Truth be known, stars back then killed for it. Tony Curtis’s biggest roles to date had been playing Houdini in “Houdini” and Tino Orsini in “Trapeze” – next to Burt Lancaster. Lancaster, who had been nominated for an Oscar in From Here to Eternity was able to claim status as a “serious actor”, but Curtis was a matinee idol, and desperate to get a meaty role. The studio didn’t want him to have it – figuring it’d hurt his fan-base of teenage girls. In the end he got it, and it was a good thing too. Despite being mostly known for his lightweight roles, this one was right in the wheelhouse for the New York raised Bernard Schwartz, and this, along with his role in Some Like it Hot, is his best work.
Lancaster also does great work – the venom that he spits at Falco is potent – the way he says “match me Sidney” that makes no secret he views Falco as little more than a thing to be used and abused according to his whim. Lancaster had an odd career: lots of dross, but a handful of top drawer films – this is one of his best.
Bernstein gives the film a great jazz-based score that creates an indelible 1950s flavour. It is one of those films which would also be a crime to see colourised – it’s a black and white town, where the smoke drifts around the nightclubs and each line is delivered with a cruel bitterness drowned in gin.
It’s not a feel-good film. It sits nicely with another great work of the era The Hustler that tells of the lives of people lived mostly at night.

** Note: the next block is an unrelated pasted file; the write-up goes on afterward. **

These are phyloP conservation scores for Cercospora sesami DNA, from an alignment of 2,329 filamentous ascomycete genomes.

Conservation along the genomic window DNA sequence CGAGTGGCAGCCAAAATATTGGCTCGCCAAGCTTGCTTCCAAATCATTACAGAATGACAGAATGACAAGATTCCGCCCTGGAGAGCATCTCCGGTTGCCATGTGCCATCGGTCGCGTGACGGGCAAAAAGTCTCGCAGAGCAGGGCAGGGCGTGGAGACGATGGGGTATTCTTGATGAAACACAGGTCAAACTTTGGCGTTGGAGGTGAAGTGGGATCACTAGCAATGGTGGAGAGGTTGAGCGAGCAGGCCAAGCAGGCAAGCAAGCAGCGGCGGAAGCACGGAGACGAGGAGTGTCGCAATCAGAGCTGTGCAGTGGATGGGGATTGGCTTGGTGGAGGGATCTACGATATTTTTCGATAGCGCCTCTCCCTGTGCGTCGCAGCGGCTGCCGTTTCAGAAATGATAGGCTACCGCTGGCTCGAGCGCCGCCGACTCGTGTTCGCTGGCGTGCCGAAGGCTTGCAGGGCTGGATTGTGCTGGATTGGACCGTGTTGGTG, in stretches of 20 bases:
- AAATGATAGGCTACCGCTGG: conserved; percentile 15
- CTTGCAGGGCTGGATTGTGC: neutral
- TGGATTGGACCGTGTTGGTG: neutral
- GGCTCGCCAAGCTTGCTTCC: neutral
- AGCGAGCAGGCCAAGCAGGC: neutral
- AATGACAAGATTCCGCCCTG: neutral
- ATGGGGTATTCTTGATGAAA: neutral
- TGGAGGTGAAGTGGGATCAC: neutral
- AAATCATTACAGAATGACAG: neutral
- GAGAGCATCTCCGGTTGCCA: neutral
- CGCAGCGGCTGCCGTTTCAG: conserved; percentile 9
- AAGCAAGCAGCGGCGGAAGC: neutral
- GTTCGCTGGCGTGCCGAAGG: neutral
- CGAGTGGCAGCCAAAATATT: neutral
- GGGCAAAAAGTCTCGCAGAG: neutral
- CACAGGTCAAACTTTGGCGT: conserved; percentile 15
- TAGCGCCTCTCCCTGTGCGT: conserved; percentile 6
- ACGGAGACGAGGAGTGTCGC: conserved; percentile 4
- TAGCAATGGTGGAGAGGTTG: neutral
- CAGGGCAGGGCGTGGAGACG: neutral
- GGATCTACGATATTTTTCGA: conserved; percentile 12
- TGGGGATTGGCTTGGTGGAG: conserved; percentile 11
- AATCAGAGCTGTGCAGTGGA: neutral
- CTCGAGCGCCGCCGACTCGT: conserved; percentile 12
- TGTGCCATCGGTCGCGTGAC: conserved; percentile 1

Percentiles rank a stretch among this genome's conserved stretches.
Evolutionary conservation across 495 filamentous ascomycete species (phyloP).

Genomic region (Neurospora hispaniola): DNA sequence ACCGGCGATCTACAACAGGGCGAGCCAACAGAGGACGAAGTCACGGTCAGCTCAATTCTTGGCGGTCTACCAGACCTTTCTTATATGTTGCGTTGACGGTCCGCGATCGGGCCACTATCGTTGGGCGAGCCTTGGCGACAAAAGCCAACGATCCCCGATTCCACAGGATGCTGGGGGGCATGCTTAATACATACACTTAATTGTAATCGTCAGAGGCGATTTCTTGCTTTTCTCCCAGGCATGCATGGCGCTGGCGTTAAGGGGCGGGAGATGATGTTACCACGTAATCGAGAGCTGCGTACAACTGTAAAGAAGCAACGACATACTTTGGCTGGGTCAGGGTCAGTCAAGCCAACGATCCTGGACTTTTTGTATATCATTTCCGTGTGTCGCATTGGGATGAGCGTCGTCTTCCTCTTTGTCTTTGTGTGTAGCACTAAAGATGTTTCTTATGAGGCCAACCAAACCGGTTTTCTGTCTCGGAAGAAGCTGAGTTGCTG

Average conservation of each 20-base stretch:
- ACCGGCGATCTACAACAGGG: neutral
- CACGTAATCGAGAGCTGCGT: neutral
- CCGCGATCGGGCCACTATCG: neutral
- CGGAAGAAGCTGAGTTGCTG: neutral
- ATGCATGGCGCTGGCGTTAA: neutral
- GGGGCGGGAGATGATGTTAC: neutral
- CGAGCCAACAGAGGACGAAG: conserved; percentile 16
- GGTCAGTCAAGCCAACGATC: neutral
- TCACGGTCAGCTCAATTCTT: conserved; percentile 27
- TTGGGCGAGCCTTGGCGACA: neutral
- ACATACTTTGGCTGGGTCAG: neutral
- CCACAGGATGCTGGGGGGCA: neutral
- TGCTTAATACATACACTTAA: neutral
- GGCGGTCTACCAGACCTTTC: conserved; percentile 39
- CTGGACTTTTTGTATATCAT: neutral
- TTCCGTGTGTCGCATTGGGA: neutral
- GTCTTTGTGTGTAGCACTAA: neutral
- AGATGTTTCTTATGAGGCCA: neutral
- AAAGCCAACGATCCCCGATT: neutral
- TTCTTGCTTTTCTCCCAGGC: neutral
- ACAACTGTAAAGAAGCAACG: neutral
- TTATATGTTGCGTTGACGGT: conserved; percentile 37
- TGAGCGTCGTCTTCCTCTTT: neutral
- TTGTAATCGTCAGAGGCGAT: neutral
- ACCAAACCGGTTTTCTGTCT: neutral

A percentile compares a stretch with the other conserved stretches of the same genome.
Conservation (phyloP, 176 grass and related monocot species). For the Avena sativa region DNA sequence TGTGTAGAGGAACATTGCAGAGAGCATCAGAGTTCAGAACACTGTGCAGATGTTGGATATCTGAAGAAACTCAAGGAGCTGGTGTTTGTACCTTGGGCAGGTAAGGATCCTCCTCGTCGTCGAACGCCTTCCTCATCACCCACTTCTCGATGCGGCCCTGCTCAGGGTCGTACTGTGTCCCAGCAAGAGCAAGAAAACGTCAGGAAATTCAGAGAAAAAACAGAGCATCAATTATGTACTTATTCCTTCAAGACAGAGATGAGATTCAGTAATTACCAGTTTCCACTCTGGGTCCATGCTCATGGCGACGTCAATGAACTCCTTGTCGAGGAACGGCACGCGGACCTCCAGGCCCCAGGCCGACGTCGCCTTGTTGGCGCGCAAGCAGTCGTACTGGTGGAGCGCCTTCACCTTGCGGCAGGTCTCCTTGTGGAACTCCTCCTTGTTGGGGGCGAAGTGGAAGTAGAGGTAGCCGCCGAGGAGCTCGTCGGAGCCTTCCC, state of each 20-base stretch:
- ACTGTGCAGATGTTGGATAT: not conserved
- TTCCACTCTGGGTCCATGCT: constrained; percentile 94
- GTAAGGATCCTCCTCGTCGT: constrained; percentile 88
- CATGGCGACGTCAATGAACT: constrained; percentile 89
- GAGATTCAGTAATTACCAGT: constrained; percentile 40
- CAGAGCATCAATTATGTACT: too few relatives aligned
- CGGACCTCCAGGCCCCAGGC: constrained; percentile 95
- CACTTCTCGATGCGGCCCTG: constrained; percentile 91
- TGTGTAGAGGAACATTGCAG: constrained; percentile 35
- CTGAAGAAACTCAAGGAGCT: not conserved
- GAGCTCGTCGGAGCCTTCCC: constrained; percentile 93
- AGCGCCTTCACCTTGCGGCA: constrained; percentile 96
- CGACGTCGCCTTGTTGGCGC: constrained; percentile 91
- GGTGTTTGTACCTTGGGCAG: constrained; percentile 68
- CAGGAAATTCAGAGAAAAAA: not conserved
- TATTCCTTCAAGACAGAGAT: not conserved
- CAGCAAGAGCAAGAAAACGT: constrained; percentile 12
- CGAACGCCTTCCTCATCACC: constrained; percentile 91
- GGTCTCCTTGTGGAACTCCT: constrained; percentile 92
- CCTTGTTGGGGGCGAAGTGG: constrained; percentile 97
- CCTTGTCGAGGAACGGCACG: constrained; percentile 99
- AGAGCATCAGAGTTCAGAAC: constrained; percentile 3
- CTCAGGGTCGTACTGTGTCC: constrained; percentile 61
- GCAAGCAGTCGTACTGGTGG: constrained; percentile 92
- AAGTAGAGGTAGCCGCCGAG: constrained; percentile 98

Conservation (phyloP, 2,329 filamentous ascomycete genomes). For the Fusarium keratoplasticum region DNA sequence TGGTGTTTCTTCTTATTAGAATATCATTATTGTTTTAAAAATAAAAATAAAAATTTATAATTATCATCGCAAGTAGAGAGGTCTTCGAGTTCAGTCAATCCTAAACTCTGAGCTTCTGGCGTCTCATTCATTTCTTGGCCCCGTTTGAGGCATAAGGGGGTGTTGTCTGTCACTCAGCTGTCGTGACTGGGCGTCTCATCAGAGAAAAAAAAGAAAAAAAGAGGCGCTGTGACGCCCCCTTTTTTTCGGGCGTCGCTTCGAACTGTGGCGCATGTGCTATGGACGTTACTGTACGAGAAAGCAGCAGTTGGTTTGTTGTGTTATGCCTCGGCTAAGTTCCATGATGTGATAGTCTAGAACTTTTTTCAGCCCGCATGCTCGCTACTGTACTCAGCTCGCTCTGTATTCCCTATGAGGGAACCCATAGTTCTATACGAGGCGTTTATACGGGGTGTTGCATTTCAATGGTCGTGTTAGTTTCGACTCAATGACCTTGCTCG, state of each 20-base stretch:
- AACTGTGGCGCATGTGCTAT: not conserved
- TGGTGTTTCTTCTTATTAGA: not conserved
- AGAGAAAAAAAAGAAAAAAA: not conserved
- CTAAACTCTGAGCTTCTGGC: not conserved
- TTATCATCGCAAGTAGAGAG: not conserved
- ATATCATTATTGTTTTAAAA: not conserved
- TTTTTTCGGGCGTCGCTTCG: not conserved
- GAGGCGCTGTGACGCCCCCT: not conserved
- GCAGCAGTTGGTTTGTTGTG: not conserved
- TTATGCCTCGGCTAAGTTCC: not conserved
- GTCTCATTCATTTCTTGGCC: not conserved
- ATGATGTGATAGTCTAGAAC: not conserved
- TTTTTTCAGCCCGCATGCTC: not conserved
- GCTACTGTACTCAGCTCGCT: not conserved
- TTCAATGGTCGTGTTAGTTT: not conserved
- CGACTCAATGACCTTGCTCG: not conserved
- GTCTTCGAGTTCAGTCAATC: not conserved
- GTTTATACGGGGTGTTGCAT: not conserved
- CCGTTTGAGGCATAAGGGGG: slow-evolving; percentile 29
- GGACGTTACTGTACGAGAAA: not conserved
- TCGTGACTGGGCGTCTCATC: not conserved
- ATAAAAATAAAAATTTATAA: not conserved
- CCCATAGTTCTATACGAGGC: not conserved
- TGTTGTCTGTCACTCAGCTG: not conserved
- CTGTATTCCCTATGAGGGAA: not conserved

At the time, like many great films, it was ignored mostly by the critics and the audience. The winner of Best Picture that year was Bridge on the River Kwai and while I love that film, this at the very least should have been nominated. Odets as well should have been nominated. That year however the Best Screenwriting Oscar went to Pierre Boulle despite not writing the screenplay of The Bridge on the River Kwai. Boulle wrote the novel on which that film was based – the two writers who did write the screenplay were Carl Foreman and Michael Wilson – both of whom had been blacklisted by the HUAC.
Previous Flicks of the Week:
The Great Escape – Richard Attenborough
Elizabeth – Geoffrey Rush
Pirates of the Caribbean – Johnny Depp
Platoon – Willem Dafoe
Inside Man – Clive Owen
Gosford Park – Robert Altman
The Player – Tim Robbins
Bull Durham – Kevin Costner
Field of Dreams – Ray Liotta
Goodfellas – Samuel L Jackson
Pulp Fiction – Frank Whaley
Swimming with Sharks – Kevin Spacey
Working Girl – Sigourney Weaver
Aliens – Bill Paxton
Apollo 13 – Ron Howard
American Graffiti – Richard Dreyfus
The Graduate – Dustin Hoffmann
All the President’s Men – Jason Robards
Once Upon a Time in the West – Henry Fonda
Mister Roberts – Jack Lemmon
Some Like it Hot – Billy Wilder
Witness for the Prosecution – Marlene Dietrich
Touch of Evil – Orson Welles
The Third Man – Trevor Howard
Brief Encounter - David Lean
Lawrence of Arabia – Claude Reins
Casablanca – Humphrey Bogart
The Big Sleep – Howard Hawks
His Girl Friday – Cary Grant
Charade – John Williams
Schindler’s List – Liam Neeson
Love Actually – Emma Thompson
Sense and Sensibility – Ang Lee
Crouching Tiger, Hidden Dragon – Michelle Yeoh
Tomorrow Never Dies – Pierce Brosnan
The Thomas Crown Affair – Renee Russo
In the Line of Fire – Clint Eastwood
Where Eagles Dare – Richard Burton
Zulu – Stanley Baker
The Guns of Navarone – Peter Yates
Breaking Away – Dennis Quaid
The Right Stuff – Ed Harris
The Rock – Sean Connery
The Longest Day – Richard Beymer
West Side Story – Ernest Lehmann
North By Northwest - The first one